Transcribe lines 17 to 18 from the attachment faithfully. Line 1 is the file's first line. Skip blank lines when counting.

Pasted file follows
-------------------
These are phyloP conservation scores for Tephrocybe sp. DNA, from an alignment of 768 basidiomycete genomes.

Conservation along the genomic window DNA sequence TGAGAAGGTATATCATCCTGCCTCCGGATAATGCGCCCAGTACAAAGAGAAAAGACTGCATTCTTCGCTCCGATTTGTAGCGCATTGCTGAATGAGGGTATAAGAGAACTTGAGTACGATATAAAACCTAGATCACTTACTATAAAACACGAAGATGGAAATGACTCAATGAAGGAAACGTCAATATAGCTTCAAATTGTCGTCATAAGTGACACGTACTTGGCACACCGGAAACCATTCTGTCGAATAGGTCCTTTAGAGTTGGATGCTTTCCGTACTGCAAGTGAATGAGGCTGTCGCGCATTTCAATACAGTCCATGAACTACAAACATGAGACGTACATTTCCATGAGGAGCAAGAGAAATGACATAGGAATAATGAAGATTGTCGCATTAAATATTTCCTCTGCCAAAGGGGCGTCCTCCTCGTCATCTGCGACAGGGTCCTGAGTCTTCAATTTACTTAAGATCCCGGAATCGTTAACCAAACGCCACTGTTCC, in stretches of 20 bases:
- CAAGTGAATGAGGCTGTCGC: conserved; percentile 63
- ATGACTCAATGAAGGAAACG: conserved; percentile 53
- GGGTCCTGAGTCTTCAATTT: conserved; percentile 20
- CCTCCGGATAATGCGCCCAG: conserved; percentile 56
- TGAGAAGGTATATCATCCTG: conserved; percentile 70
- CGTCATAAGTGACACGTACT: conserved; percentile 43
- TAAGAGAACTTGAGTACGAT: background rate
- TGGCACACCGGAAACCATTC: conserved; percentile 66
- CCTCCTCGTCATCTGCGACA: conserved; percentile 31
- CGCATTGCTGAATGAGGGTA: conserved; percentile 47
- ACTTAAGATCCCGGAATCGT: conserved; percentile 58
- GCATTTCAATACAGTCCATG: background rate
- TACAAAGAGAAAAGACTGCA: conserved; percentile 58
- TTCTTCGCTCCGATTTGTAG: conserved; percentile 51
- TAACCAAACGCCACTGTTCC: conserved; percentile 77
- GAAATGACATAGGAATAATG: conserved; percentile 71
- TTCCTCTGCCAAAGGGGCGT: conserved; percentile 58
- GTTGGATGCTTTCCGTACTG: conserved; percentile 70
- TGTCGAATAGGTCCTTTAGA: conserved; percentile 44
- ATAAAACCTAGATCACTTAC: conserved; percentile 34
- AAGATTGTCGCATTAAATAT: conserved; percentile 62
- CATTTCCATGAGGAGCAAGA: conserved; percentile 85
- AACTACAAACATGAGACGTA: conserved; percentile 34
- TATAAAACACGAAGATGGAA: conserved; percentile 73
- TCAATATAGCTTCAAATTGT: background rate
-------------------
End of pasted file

- TAACCAAACGCCACTGTTCC: conserved; percentile 77
- GAAATGACATAGGAATAATG: conserved; percentile 71